News

Houston Council Committees Don’t Always Post Public Notices Online

In this internet age — is it time for local government municipalities to update their policies and post all meeting and agenda notices online? The City of Houston is in compliance with state laws — but isn't doing all it could to keep up with technology.

Listen

To embed this piece of audio in your site, please use this code:

<iframe src="https://embed.hpm.io/88523/46803" style="height: 115px; width: 100%;"></iframe>
X

If you want to find out when a City of Houston committee meeting is scheduled, or what’s on the agenda, you’d probably try to look it up on the city’s website.

But you may be hard-pressed to find all the information there.

Instead, you’ll have to drive downtown to 901 Bagby, walk up the steps of City Hall and look for the old-fashioned cork bulletin board next to the door.

That’s where the city is required by law to post notices of all public meetings.

“It’s just right outside here on city hall steps on the back side of the building.”

That’s At-Large Councilmember Stephen Costello who chairs the Budget and Fiscal Affairs committee.

His is one of the committees that does consistently post information online. He says the city is probably behind the times on this issue.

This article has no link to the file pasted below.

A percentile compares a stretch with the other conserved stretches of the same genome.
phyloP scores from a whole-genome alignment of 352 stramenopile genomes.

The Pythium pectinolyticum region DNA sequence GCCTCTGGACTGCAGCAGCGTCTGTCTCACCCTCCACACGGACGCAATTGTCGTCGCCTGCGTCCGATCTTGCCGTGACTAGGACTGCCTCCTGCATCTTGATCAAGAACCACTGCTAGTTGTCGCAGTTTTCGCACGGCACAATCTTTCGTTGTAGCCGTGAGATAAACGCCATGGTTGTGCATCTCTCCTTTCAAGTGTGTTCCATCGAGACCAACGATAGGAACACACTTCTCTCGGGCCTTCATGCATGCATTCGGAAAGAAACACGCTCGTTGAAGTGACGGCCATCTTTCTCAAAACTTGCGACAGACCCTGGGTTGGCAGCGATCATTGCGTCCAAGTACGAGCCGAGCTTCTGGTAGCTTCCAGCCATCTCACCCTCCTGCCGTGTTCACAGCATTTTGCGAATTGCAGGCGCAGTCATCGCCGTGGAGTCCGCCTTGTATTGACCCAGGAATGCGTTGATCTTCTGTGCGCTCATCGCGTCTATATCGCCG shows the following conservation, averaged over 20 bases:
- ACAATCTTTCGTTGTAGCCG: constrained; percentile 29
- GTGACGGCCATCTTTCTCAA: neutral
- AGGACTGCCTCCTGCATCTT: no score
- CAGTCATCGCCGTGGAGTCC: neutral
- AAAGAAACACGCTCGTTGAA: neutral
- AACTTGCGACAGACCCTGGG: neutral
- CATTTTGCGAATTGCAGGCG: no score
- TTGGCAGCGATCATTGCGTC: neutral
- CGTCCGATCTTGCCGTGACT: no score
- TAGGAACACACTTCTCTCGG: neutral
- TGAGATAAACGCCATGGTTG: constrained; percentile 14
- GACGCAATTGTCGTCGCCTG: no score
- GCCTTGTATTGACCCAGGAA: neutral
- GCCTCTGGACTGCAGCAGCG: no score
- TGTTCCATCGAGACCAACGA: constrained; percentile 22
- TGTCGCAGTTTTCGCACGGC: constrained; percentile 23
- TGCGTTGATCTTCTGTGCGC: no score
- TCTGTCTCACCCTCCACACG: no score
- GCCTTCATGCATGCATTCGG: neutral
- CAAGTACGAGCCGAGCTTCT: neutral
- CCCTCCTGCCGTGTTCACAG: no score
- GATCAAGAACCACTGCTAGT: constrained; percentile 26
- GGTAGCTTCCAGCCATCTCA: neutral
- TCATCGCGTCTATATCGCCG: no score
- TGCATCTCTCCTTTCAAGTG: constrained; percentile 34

“I think we voluntarily do that. It just kind of depends on each one of the committee chairs and how they want to do that and convey that information. My staff makes sure that on our website, we post the meetings, we put our minutes in there if we have them done and if there are any presentations that are done by the people that visit the committee, we make sure that’s on there.”

There are six city council committees. Three of them regularly update their agendas online, although not all on the same webpage. The other three don’t.

Houston Mayor Annise Parker’s administration has touted the need for more transparency at the city level.

When KUHF pointed out the lack of online information to Parker, she was startled.

“I hadn’t realized that councilmembers weren’t doing that.”

Parker says each individual committee chair is responsible for posting agendas.

“They are independent elected officials and I cannot force them to do things. But I can make sure that my staff takes on that responsibility. So, good point.”

The three city council committees that do not post information online are the Quality of Life committee, the Housing, Sustainable Growth and Development committee and the committee on Ethics, Elections and Council Governance.

KUHF tried to reach the councilmembers who chair those committees, but was unsuccessful.

Subscribe to Today in Houston

Fill out the form below to subscribe our new daily editorial newsletter from the HPM Newsroom.

* required

Share

Laurie Johnson-Ramirez

Laurie Johnson-Ramirez

News Director

Laurie Johnson-Ramirez leads news coverage for Houston Public Media across broadcast and digital platforms. Ramirez is a native Houstonian who started her career at Houston Public Media in 2002. Before becoming News Director, Ramirez held the position of Executive Producer for Daily News, leading daily and breaking news coverage, helping...

More Information